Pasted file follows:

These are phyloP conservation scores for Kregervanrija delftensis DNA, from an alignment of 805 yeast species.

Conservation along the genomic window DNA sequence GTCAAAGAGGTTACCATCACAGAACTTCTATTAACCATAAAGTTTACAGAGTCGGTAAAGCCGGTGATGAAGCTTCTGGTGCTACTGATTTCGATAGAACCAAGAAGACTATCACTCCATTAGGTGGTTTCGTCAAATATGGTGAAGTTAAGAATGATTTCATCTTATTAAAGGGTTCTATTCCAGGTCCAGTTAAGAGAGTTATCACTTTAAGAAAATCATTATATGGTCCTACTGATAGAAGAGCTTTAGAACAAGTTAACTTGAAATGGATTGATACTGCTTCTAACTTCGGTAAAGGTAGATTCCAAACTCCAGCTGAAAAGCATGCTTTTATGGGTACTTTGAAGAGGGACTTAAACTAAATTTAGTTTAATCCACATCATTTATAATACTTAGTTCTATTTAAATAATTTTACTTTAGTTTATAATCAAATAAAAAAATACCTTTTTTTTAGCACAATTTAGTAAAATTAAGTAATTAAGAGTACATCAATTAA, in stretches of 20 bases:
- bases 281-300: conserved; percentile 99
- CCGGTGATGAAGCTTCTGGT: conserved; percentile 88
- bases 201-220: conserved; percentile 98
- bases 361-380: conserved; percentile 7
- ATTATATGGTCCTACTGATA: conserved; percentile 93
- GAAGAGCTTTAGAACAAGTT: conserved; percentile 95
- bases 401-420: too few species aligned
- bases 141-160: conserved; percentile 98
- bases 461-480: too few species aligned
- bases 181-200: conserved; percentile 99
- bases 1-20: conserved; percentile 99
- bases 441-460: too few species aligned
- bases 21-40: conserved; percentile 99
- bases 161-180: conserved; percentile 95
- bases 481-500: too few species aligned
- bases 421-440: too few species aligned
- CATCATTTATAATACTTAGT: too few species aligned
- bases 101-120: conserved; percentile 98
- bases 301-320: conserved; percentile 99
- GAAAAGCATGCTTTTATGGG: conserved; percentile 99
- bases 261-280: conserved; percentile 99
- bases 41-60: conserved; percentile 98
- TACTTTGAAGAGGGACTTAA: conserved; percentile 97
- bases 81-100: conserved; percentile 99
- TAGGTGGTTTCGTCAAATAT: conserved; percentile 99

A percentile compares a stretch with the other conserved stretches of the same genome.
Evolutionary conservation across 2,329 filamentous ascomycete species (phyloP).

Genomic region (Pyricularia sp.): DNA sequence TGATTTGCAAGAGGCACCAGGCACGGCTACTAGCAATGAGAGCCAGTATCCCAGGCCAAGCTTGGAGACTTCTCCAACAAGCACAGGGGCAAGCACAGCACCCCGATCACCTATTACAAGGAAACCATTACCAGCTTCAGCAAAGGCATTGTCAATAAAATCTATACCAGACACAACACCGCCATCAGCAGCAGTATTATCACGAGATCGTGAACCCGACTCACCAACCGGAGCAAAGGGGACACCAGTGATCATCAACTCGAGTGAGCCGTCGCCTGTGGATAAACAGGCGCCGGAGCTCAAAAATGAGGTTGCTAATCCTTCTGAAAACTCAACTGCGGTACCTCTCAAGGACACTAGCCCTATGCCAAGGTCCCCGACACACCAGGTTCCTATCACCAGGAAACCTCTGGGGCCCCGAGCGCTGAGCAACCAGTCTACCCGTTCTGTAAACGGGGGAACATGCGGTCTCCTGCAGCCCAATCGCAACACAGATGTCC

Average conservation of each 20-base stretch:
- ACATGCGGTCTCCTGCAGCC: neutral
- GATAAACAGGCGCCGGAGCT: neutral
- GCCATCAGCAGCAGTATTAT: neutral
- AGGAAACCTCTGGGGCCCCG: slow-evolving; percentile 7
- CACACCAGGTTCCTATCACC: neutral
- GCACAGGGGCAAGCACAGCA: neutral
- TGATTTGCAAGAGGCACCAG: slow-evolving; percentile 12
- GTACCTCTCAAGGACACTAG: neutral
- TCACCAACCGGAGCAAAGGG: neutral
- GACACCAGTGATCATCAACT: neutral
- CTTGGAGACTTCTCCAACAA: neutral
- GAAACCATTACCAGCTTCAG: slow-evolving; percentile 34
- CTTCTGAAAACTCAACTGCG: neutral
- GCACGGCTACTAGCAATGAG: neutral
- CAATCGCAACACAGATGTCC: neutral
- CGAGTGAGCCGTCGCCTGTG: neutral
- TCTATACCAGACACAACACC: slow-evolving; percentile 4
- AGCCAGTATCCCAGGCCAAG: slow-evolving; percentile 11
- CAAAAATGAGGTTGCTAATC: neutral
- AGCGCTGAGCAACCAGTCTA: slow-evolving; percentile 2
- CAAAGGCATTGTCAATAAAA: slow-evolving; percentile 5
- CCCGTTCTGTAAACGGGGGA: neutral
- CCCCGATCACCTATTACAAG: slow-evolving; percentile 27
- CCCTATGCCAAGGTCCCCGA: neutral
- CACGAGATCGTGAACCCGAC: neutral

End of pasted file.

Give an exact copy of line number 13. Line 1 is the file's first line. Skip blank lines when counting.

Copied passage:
- bases 1-20: conserved; percentile 99